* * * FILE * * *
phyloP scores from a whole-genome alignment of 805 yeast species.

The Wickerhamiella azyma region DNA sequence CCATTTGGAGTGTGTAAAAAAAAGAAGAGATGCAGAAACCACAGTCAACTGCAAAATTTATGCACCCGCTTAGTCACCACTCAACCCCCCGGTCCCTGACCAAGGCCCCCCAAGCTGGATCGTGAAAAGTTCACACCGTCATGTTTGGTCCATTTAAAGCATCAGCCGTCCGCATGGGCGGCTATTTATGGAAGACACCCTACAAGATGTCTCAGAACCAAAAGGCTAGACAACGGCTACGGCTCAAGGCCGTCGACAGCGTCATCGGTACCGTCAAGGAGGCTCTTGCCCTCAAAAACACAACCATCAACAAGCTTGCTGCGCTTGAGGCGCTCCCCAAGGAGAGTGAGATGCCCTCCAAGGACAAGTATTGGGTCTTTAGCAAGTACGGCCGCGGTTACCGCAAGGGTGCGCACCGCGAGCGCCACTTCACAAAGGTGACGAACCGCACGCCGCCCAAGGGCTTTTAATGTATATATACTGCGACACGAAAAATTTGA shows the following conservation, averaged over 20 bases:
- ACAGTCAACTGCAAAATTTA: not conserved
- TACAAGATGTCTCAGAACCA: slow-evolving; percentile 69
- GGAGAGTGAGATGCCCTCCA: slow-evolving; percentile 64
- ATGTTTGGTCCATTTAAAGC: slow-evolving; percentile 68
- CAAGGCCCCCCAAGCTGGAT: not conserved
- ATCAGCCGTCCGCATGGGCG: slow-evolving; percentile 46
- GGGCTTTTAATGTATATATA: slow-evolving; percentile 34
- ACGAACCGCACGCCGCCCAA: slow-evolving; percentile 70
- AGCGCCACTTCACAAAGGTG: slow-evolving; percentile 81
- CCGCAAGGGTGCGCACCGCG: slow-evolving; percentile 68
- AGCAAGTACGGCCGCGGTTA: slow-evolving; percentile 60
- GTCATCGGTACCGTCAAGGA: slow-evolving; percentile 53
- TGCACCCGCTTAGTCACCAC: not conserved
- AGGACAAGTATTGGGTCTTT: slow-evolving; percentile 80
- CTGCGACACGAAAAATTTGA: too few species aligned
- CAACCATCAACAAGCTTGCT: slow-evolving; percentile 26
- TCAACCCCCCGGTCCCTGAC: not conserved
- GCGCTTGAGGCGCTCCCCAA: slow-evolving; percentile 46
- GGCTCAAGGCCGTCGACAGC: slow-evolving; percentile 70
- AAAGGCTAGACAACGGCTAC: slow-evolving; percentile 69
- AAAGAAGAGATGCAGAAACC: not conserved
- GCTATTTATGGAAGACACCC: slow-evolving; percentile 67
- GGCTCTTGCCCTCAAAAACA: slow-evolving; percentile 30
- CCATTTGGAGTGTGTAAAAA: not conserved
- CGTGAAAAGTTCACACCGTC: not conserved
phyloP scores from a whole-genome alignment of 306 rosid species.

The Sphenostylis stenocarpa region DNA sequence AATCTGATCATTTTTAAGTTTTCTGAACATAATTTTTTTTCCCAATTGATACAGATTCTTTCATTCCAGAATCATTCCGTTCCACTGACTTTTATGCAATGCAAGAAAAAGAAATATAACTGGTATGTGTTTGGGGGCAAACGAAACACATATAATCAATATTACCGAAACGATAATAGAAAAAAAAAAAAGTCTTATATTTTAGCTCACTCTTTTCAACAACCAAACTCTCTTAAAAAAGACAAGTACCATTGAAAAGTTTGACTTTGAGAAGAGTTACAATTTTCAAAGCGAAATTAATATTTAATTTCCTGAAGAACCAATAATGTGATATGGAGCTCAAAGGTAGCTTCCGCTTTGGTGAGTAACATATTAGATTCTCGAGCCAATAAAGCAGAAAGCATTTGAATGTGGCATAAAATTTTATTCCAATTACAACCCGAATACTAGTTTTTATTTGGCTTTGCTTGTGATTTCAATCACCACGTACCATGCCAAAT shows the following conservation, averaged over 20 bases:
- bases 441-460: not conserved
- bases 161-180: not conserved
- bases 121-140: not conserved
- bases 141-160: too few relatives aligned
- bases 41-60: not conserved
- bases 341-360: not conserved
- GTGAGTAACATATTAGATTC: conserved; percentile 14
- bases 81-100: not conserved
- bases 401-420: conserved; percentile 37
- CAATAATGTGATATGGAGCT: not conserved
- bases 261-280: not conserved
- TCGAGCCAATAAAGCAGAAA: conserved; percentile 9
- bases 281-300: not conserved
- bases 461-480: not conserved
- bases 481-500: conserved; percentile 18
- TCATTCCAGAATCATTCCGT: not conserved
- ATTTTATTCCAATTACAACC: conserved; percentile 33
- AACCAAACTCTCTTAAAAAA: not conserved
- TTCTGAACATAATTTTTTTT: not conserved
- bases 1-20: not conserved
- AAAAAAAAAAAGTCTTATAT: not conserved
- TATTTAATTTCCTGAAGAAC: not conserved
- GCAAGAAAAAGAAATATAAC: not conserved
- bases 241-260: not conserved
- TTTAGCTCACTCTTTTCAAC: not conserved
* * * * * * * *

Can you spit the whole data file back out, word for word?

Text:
phyloP scores from a whole-genome alignment of 805 yeast species.

The Wickerhamiella azyma region DNA sequence CCATTTGGAGTGTGTAAAAAAAAGAAGAGATGCAGAAACCACAGTCAACTGCAAAATTTATGCACCCGCTTAGTCACCACTCAACCCCCCGGTCCCTGACCAAGGCCCCCCAAGCTGGATCGTGAAAAGTTCACACCGTCATGTTTGGTCCATTTAAAGCATCAGCCGTCCGCATGGGCGGCTATTTATGGAAGACACCCTACAAGATGTCTCAGAACCAAAAGGCTAGACAACGGCTACGGCTCAAGGCCGTCGACAGCGTCATCGGTACCGTCAAGGAGGCTCTTGCCCTCAAAAACACAACCATCAACAAGCTTGCTGCGCTTGAGGCGCTCCCCAAGGAGAGTGAGATGCCCTCCAAGGACAAGTATTGGGTCTTTAGCAAGTACGGCCGCGGTTACCGCAAGGGTGCGCACCGCGAGCGCCACTTCACAAAGGTGACGAACCGCACGCCGCCCAAGGGCTTTTAATGTATATATACTGCGACACGAAAAATTTGA shows the following conservation, averaged over 20 bases:
- ACAGTCAACTGCAAAATTTA: not conserved
- TACAAGATGTCTCAGAACCA: slow-evolving; percentile 69
- GGAGAGTGAGATGCCCTCCA: slow-evolving; percentile 64
- ATGTTTGGTCCATTTAAAGC: slow-evolving; percentile 68
- CAAGGCCCCCCAAGCTGGAT: not conserved
- ATCAGCCGTCCGCATGGGCG: slow-evolving; percentile 46
- GGGCTTTTAATGTATATATA: slow-evolving; percentile 34
- ACGAACCGCACGCCGCCCAA: slow-evolving; percentile 70
- AGCGCCACTTCACAAAGGTG: slow-evolving; percentile 81
- CCGCAAGGGTGCGCACCGCG: slow-evolving; percentile 68
- AGCAAGTACGGCCGCGGTTA: slow-evolving; percentile 60
- GTCATCGGTACCGTCAAGGA: slow-evolving; percentile 53
- TGCACCCGCTTAGTCACCAC: not conserved
- AGGACAAGTATTGGGTCTTT: slow-evolving; percentile 80
- CTGCGACACGAAAAATTTGA: too few species aligned
- CAACCATCAACAAGCTTGCT: slow-evolving; percentile 26
- TCAACCCCCCGGTCCCTGAC: not conserved
- GCGCTTGAGGCGCTCCCCAA: slow-evolving; percentile 46
- GGCTCAAGGCCGTCGACAGC: slow-evolving; percentile 70
- AAAGGCTAGACAACGGCTAC: slow-evolving; percentile 69
- AAAGAAGAGATGCAGAAACC: not conserved
- GCTATTTATGGAAGACACCC: slow-evolving; percentile 67
- GGCTCTTGCCCTCAAAAACA: slow-evolving; percentile 30
- CCATTTGGAGTGTGTAAAAA: not conserved
- CGTGAAAAGTTCACACCGTC: not conserved
phyloP scores from a whole-genome alignment of 306 rosid species.

The Sphenostylis stenocarpa region DNA sequence AATCTGATCATTTTTAAGTTTTCTGAACATAATTTTTTTTCCCAATTGATACAGATTCTTTCATTCCAGAATCATTCCGTTCCACTGACTTTTATGCAATGCAAGAAAAAGAAATATAACTGGTATGTGTTTGGGGGCAAACGAAACACATATAATCAATATTACCGAAACGATAATAGAAAAAAAAAAAAGTCTTATATTTTAGCTCACTCTTTTCAACAACCAAACTCTCTTAAAAAAGACAAGTACCATTGAAAAGTTTGACTTTGAGAAGAGTTACAATTTTCAAAGCGAAATTAATATTTAATTTCCTGAAGAACCAATAATGTGATATGGAGCTCAAAGGTAGCTTCCGCTTTGGTGAGTAACATATTAGATTCTCGAGCCAATAAAGCAGAAAGCATTTGAATGTGGCATAAAATTTTATTCCAATTACAACCCGAATACTAGTTTTTATTTGGCTTTGCTTGTGATTTCAATCACCACGTACCATGCCAAAT shows the following conservation, averaged over 20 bases:
- bases 441-460: not conserved
- bases 161-180: not conserved
- bases 121-140: not conserved
- bases 141-160: too few relatives aligned
- bases 41-60: not conserved
- bases 341-360: not conserved
- GTGAGTAACATATTAGATTC: conserved; percentile 14
- bases 81-100: not conserved
- bases 401-420: conserved; percentile 37
- CAATAATGTGATATGGAGCT: not conserved
- bases 261-280: not conserved
- TCGAGCCAATAAAGCAGAAA: conserved; percentile 9
- bases 281-300: not conserved
- bases 461-480: not conserved
- bases 481-500: conserved; percentile 18
- TCATTCCAGAATCATTCCGT: not conserved
- ATTTTATTCCAATTACAACC: conserved; percentile 33
- AACCAAACTCTCTTAAAAAA: not conserved
- TTCTGAACATAATTTTTTTT: not conserved
- bases 1-20: not conserved
- AAAAAAAAAAAGTCTTATAT: not conserved
- TATTTAATTTCCTGAAGAAC: not conserved
- GCAAGAAAAAGAAATATAAC: not conserved
- bases 241-260: not conserved
- TTTAGCTCACTCTTTTCAAC: not conserved